Janice K. Lee
The Art of Negotiation: How to Turn a "No" into a "Yes"
And the 3 things that completely changed how I approach negotiation.
Image Description: This was a major time when I had to negotiate. During my HSDA conference where I was Vice President of a mock committee hearing, I proposed an amendment to an existing bill that would help small businesses. Throughout the process, I had to negotiate and persuade the other chamber members to vote in favor of passing the amendment. In the end, it passed!
The Bartering Begins
I've always been observing, adapting, and refining my approach to negotiation while begging for a cat as a child, pushing for a bill in Model Congress, and now determining my rates for jobs where I get to set the compensation. Over time I've come to realize that "negotiating" isn't just a fancy term used between two executives; it's everyone's business— all the time. And like many important things, negotiation is a soft skill, where people, social, and communication skills are crucial in establishing high-quality relationships with other people. Negotiation is integrated in every ladder of formality, from casual conversations to business deals.
But it's not always easy for everybody. And I only recently realized that negotiation will only get more difficult and important as I journey into my career. The realization hit me when I had to figure out how much to charge for my first consulting project. I was plagued with questions, and I figured it was time to re-learn everything I thought I knew about negotiating. One way I've learned to improve my soft skills is by watching and learning from one of my favorite experts, Marie Forleo. In one of her podcasts, she interviewed Alexandra Carter, a Columbia Law Professor and negotiation trainer for the United Nations. You can watch the whole thing here, but allow me to do all the work for you and highlight what I thought were the very points that triggered an "Aha!" moment.
Art of Negotiating: Podcast Highlights
Point One: Think of Negotiation as a Kayak.
"Negotiating is any conversation in which you are steering a relationship. That's it."
Note the quote above. Carter points out that negotiation is about relationship building. Imagine sitting in a kayak. You want to steer the direction of the kayak to not get carried away by the water. Likewise, you want to negotiate the relationship between you and someone else.
You don't have to wait until the big moment or conversation to negotiate: it's about the build up. You can steer conversations throughout so that when you reach the "moment" of negotiation, you'll be prepared.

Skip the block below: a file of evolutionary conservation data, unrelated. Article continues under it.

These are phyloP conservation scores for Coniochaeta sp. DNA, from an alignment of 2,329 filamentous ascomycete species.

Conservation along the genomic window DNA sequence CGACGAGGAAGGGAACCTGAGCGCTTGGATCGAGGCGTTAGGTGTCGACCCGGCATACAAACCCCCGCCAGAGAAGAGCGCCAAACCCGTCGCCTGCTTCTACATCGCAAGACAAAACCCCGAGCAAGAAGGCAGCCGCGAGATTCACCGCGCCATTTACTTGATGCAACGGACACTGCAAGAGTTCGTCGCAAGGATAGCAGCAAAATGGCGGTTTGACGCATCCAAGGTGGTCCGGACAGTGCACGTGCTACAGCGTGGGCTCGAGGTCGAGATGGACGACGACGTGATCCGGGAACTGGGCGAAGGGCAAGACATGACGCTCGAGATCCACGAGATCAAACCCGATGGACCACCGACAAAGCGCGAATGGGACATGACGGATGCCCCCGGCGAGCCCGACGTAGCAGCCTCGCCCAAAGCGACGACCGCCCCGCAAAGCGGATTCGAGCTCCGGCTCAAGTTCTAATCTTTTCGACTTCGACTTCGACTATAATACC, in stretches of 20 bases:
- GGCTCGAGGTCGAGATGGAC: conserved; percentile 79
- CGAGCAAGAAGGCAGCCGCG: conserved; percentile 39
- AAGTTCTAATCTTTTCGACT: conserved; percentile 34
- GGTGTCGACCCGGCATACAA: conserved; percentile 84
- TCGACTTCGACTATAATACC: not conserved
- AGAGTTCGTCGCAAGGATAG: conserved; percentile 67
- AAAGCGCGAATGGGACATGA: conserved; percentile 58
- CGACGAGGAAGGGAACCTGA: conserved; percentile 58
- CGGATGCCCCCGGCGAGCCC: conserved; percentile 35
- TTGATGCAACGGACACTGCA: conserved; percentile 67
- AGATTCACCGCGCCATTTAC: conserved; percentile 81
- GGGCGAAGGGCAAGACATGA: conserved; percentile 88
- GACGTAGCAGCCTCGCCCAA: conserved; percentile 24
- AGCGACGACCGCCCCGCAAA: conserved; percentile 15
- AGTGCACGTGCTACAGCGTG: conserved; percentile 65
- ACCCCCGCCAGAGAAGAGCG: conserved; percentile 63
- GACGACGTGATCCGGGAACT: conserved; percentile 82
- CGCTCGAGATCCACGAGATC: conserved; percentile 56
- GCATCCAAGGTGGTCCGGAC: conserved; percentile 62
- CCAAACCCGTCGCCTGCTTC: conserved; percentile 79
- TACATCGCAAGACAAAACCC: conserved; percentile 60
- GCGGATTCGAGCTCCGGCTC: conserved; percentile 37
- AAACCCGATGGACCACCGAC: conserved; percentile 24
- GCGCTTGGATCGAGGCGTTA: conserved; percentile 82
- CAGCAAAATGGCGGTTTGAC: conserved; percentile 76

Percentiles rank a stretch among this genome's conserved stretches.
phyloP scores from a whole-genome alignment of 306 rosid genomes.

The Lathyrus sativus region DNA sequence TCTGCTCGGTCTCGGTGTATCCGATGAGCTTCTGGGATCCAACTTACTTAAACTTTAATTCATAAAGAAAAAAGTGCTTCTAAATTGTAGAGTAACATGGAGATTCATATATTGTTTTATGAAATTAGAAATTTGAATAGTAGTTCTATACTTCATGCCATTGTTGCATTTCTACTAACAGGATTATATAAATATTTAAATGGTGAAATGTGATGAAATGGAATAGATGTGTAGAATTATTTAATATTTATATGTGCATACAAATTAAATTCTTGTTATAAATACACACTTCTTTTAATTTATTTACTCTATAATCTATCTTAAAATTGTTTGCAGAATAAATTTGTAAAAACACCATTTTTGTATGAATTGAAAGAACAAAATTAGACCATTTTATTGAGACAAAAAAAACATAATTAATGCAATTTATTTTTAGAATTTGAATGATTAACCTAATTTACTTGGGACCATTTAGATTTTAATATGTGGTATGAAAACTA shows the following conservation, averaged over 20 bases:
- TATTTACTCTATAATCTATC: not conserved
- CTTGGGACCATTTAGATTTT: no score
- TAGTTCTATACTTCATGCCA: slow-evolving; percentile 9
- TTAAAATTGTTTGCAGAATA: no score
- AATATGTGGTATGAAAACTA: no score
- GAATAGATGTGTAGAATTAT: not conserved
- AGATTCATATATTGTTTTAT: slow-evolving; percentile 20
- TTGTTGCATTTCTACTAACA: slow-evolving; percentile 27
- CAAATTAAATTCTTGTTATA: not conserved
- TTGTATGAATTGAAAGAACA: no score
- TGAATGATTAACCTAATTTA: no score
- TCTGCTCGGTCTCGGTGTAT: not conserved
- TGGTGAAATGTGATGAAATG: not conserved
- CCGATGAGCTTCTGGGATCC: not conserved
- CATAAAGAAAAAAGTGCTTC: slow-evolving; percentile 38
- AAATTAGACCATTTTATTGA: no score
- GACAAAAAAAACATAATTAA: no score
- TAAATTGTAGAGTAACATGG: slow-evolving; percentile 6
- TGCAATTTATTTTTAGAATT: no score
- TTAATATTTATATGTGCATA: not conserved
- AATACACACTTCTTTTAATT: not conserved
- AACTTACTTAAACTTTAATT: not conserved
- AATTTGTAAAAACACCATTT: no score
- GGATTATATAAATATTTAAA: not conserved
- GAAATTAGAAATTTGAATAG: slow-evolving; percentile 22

"But isn't that manipulation? Isn't that controlling?" you might ask. And the answer is no! Step back into the kayak: if you don't take a control of the paddles you'll drift. And when you don't have a hold on the paddle, someone else will take it for you. Steer the kayak for mutual benefit.
Point Two: Determining your Self-Worth isn't Selfish. Here's Why.
This is a big one for younger women and typically underrepresented groups who deal with impostor syndrome. When it comes to recognition— and if we want to be realistic, our salary— we tend to be shy. We don't want to come off as demanding, even if we think we deserve it.
However, as Carter proves, getting what you deserve and communicating that isn't selfish at all. In fact, communicating your worth or through recognition or salary teaches the other person to value you, and everyone else after you.
When you ask for more, you normalize that higher standard so that the women or POC coming after them doesn't have to fight for it as hard. See? Quite selfless.
This behavior creates patterns of change and opens more seats at the table. And you'll be the one to help that.
Point Three: Negotiation isn't about the "Alpha"
Many people believe that negotiating is an adversarial back-and-fourth, and that the more aggressive party comes out with their lot of gold. That's a myth.
As mentioned, negotiation is about human relationships. Turns out, the best negotiators and leaders are the ones who ask the right questions. What does that mean exactly?
How you ask a question is more important when it comes to the problem you want to solve. When trying to turn a "no" into a "yes"- there are four words that works miracles: "What are your concerns?"
This question gives the other an opportunity to tell you what is holding up what you want. So instead of pitching what you want in the beginning, figure out what it is that they want, and pitch to their concerns.
Inviting them to share their concerns shows confidence since it implies you know what you have to offer. And when you listen to people, you create a lot of value for both parties.
Case Study: One of Carter's clients, a product supplier, was turned down twice in their offer for a deal with a buyer. On their third try, they walked into the room without their pitch deck. Throwing that aside, they instead asked, "What are your concerns?" and invited the buyer to express why they didn't want to do business with them. After the buyers explained they believed their customers were not ready for a premium, the suppliers then pitched to the buyer's concerns without even using their pitch deck. And they walked out with a six figure deal, during quarantine— off one question.
The effectiveness of recognizing your worth, asking the right questions and listening to the other side is invaluable. These three points completely changed my approach to negotiation and how I go about various situations when it's involved. Knowing these truths will help you out big time when you're feeling confused and debating situations where you are working with someone or wanting to reach a goal. Thank you to Marie Forleo and Alexandra Cater for the amazing episode and insight! You can listen to more of Forleo's podcasts here. Happy negotiating!